This is the graphic organizer I ended up using this year:

Students find it helpful, which is a good thing. I like/hate it.

I want them to be able to factor without it.

Students find it helpful, which is a good thing. I like/hate it.

I want them to be able to factor without it.

Here are some things I am thinking of changing for next year:

1. Fewer methods: Reduce the number of factoring strategies, so students have less to sort through. I am thinking I could teach trinomials with ax^2 first, and then apply that method to trinomials where a=1. Students should be able to adapt to the simpler situation, and they'll have one less method to remember.

2. Figure out how to connect the type of polynomial with the name of the method and how that method is completed: I am currently expecting students to see a trinomial, then identify that it has a leading coefficient, then recognize that they should use the "airplane" method, and then remember how to do the airplane method. So complicated! It is kind of amazing that any of them can do this at all.

One of my students pointed out that the arrows I am drawing for the "airplane" method resemble a trident. What if I renamed the "airplane" method the "trident" method? That seems like a better connection between the original expression and what you do with it. (Trinomial = Trident method?).

3. School-wide consistency: There are only three math teachers in our school. Why haven't we done this already? No idea. We definitely need to get together and agree on an approach to factoring so that students aren't seeing a completely new process from year to year.

4. Find a hook: I haven't figured out how to motivate factoring beyond, "You are going to need to use this all kinds of ways later this year and next year".

All things to keep in mind for next time . . .

Unless . . . Is there a magic factoring wand that I don't know about?

I only teach quadratics one way because the a=1 is just a generalization of the a=/=1. Also, I've gotten to the point of not really teaching difference of squares either. I love it if the kids see the pattern, but I'm okay if they don't and they use the general quadratic method. I love your organizer though - totally stealing this if/when I teach alg2 again! :)

ReplyDeleteIn regards to reducing the number of methods: I teach factoring ax^2 and then have a=1 just show up as we're practicing, that definitely helps!! I also don't teach the difference of two squares as a separate method. I have them write it as a trinomial with the middle term equal to zero, then factor using the same method we've been using. I just taught diff of two squares today - students saw the pattern as we factored, but they did not have to learn a new method of how to do the problems. I am hoping I will be able to increase the difficulty of the problems without them struggling too much...we'll see!

ReplyDeleteI had the same thought about throwing difference of squares in there with other trinomial/quadratics. I am guessing most of them would figure out the shortcut on their own. Then I would be down to three methods, and that would have to be easier for students. Thank you both for the input! I love blogging!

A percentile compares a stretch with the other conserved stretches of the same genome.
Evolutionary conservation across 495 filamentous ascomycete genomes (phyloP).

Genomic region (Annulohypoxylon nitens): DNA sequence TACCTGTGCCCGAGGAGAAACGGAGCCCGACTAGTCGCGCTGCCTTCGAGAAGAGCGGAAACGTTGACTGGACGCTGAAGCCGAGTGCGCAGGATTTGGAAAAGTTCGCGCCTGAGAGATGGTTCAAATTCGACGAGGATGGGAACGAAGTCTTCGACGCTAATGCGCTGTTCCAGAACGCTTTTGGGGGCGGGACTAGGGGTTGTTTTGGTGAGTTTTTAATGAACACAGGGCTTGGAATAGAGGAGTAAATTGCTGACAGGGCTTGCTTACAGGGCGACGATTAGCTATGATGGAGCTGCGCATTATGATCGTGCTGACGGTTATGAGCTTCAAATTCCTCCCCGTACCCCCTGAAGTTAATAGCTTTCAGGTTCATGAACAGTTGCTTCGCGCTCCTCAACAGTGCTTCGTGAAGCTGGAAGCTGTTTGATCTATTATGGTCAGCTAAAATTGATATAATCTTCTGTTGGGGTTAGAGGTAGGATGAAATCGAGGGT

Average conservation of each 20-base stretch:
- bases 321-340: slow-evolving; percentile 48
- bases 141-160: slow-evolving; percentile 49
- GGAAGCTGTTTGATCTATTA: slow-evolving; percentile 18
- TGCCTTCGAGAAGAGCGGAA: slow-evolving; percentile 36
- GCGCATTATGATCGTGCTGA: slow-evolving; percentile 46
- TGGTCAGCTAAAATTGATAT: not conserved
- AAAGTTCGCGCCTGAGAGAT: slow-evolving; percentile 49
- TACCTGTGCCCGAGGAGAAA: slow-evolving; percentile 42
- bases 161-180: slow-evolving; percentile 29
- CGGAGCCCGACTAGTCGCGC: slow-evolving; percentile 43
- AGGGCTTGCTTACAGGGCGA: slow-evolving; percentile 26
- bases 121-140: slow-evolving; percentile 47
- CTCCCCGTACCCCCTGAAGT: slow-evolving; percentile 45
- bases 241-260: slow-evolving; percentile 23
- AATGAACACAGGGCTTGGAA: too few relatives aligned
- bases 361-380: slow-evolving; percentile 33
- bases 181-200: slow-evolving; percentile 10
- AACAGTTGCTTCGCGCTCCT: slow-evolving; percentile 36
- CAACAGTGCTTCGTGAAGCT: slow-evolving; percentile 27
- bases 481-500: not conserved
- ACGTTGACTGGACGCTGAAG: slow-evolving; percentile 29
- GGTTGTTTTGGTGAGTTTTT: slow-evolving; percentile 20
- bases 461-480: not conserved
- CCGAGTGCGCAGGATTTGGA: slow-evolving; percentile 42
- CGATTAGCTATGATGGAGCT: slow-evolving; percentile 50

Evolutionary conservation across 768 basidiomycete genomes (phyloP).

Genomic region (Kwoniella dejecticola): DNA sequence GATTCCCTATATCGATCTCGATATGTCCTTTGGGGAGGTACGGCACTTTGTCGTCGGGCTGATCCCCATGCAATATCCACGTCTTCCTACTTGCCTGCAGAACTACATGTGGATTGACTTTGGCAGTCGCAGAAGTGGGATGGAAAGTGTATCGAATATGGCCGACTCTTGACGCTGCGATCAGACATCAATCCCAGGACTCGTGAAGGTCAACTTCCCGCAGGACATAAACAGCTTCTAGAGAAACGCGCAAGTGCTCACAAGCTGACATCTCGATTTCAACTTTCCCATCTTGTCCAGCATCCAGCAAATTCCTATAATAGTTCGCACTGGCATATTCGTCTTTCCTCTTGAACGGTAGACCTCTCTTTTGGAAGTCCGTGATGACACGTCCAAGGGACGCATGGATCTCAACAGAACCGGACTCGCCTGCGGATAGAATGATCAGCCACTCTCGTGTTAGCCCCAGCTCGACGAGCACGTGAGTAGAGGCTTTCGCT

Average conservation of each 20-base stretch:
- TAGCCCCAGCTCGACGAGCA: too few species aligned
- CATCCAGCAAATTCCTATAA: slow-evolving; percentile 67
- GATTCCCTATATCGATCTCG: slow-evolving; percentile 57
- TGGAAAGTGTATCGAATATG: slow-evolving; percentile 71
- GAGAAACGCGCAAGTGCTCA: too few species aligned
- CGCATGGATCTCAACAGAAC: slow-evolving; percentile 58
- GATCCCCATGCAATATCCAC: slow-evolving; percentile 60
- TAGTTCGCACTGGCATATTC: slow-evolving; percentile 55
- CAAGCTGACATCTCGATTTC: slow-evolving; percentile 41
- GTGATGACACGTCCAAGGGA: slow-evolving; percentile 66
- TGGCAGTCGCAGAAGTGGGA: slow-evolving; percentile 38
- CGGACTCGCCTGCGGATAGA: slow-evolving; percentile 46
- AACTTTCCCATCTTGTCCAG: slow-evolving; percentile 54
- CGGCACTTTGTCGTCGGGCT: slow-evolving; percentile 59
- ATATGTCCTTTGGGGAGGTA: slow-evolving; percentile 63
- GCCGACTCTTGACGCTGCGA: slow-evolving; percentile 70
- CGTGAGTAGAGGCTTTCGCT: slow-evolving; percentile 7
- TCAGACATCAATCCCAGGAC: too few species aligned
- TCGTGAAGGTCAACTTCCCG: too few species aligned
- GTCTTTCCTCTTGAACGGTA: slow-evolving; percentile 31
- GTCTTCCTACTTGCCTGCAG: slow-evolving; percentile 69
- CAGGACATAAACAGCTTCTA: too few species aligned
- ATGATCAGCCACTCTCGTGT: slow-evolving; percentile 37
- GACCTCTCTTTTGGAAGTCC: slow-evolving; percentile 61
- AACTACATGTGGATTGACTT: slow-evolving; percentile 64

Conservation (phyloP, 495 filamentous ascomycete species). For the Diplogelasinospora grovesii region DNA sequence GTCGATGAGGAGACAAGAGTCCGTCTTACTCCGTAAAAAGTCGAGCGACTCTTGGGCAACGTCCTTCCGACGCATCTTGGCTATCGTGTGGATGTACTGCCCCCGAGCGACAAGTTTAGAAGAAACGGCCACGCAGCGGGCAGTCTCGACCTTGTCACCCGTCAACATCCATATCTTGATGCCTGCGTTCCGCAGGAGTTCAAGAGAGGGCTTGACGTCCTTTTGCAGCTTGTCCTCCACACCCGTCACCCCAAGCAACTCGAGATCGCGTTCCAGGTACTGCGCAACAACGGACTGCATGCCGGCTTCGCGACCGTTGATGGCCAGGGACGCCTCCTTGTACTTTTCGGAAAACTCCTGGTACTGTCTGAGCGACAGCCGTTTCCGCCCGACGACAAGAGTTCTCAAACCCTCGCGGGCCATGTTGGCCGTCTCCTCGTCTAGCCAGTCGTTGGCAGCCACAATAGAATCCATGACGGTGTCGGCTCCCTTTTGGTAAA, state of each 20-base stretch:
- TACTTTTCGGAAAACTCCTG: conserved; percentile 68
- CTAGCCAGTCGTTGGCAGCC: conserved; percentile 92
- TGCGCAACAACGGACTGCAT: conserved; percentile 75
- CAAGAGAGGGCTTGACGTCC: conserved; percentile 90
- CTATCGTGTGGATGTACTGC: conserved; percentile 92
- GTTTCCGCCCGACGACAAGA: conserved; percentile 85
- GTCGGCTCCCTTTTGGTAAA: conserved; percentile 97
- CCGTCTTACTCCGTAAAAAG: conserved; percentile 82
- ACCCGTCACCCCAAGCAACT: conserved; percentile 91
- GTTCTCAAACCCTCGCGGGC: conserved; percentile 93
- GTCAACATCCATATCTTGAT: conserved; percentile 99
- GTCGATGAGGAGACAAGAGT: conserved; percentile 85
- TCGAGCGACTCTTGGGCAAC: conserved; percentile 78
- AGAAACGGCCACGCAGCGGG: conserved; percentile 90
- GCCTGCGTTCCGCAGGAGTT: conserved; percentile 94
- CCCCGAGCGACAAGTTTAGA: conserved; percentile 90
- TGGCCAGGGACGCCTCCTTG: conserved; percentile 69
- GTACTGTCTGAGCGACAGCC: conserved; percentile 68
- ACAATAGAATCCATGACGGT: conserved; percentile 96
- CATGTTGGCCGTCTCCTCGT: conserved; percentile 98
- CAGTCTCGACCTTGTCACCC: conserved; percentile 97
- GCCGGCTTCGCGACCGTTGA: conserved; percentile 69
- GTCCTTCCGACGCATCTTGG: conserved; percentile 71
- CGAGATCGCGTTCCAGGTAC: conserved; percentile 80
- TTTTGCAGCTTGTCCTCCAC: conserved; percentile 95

ReplyDeleteHi Amy, found your site through Math Teacher Mambo, she has so many on her blogroll, and I'm committed to checking them all out today (and tomorrow).

ReplyDeleteI just wrote a post on my frustration with this chapter, but not so much on the factoring itself, more on how much they struggled with the word problems involving quadratics. Most of my kids actually have the algorithm down for factoring when a is not 1. (They even like it!) Yesterday I actually didn't recognize a perfect square trinomial when my kids did! :) Thanks!

3 Methods of Factoring

ReplyDelete1. Common Factor

2. Difference of Squares

3. Guess

I teach my students to look for a common factor 1st, then look for a difference of squares, and finally take an educated guess using the factors or c, then a.

This method I learned from Dr. Khan at Wayne State University, Detroit Michigan. My students rock factoring with this simple method.

Have you heard of diamond problems and generic rectangles. It takes out the guess work and makes it more concrete

ReplyDeleteHave you heard of diamond problems and generic rectangles?

ReplyDeleteIt makes factoring more concrete with very little guessing.

Thank you all for the suggestions. I definitely see that I need to simplify with fewer rules for next time.

ReplyDeleteI noticed that no one mentioned sum/difference of cubes. Do you teach those in Algebra 2? If so, do you keep them separate from quadratic methods?

HEre at the community college, I stress the difference of squares. It seems once it's introduced, it keeps showing up, again and again, in subsequent chapters and courses and just about any math assessment a person ever takes that includes algebra.

ReplyDeleteYes, I take the time to make 'em understand *why* that middle term drops out -- especially since it reminds them what factors are. Still, I tell 'em I should be able to call them up at 3 a.m. and say "a squared minus b squared" and they should be able to grumble "a + b times a - b" before they hang up and report me to the police.